Researchers had hypothesized it might be caused by a new viral encephalitis, but that didn’t bear any fruit. They also thought perhaps it was a prion disease — such as Creutzfeldt-Jakob disease — but they have ruled that out, as well.
Now scientists are betting on the possibility that nodding syndrome is associated with river blindness. In all three CDC investigations so far, said Dowell, researchers have found an association.
Children and adolescents with the disease are more likely to have antibodies against river blindness and were more likely to be exposed to it. But scientists don’t know how river blindness transforms itself into nodding syndrome.
None of the children or adolescents who suffer from nodding syndrome recover. “Once they have it, it is forever,” said Dowell. It is very debilitating — they can’t eat, they are malnourished and they have cognitive problems, so they drop out of school and become totally dependent on their parents and the community, Dowell said.
Currently, sufferers are being treated with anti-epileptic medications and family members report the children are experiencing some relief.
The CDC has also recommended that they be treated for river blindness and malnutrition.
Global Significance
“Because we don’t know what causes it or its transmission routes, we don’t know what implications it may have for the rest of the world,” said Dowell.
Some diseases in Africa are local and others turn out to be globally important. He cites as an example “slim disease” — a wasting disease in West Africa. “It turned out to have been caused by HIV before HIV was discovered.”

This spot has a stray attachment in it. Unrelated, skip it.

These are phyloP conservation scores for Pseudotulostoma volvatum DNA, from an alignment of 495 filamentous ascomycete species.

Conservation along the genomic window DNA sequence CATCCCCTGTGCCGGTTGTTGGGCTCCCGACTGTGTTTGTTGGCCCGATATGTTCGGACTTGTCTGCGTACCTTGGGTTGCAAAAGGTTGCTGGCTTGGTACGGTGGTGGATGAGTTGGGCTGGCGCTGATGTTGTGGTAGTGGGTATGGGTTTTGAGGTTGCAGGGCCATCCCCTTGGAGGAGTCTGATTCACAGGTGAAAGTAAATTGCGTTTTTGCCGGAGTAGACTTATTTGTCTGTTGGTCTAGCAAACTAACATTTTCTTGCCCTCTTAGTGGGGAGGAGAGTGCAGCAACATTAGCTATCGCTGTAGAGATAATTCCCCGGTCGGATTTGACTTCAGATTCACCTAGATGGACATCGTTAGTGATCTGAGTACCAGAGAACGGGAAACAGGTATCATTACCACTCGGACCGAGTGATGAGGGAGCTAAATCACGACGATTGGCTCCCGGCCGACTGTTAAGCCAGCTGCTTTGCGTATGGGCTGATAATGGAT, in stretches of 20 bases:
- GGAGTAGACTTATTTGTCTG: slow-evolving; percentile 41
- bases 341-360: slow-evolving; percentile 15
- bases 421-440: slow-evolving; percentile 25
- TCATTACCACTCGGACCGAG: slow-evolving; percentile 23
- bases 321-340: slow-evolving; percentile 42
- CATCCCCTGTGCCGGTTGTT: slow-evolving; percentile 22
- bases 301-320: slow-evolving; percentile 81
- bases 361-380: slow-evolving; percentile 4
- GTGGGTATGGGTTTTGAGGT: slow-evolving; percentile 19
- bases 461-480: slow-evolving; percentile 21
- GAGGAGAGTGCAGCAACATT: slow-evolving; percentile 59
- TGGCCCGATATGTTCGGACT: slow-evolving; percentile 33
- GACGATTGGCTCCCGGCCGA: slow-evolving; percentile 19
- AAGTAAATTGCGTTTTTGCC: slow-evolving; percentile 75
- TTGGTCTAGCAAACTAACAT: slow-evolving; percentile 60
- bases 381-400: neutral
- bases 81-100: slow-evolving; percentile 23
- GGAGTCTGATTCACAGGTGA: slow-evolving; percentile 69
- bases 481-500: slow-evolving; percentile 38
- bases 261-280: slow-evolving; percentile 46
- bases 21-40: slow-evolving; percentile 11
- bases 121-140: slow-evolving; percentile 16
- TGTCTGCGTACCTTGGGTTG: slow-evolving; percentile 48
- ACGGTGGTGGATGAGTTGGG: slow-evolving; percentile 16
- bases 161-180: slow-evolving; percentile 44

In the case of nodding syndrome “we don’t know the implications of this for the rest of the world,” Dowell said. “It’s quite clear it has huge implications for those living in Kitgum district in Uganda, but it could turn out to have just as huge implications for the rest of the world.”
http://www.thestar.com/news/world/a...ng-disease-in-africa-have-global-implications
 

Omowale Jabali

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Just a hypothesis, but could this have anything to do with "vaccinations" being forced on Africans from the likes of the Gates Foundation and others?
What authority does the Gates foundation have to force vaccinations on Africans? I read some posts yesterday on Facebook alleging the same thing. Can the Gates foundation operate without the cooperation of African heads of state?
 

wetac0s

Well-Known Member
REGISTERED MEMBER
Dec 5, 2009
378
265
What authority does the Gates foundation have to force vaccinations on Africans? I read some posts yesterday on Facebook alleging the same thing. Can the Gates foundation operate without the cooperation of African heads of state?

well, I'm glad other people are questioning this story and not brushing it off as a "mystery". I doubt the Gates foundation can force vaccinations, but lots of people do it willingly because they think it's a "philanthropic" organization that wants to protect Africans from Malaria (most Africans are already immune to Malaria due to evolution).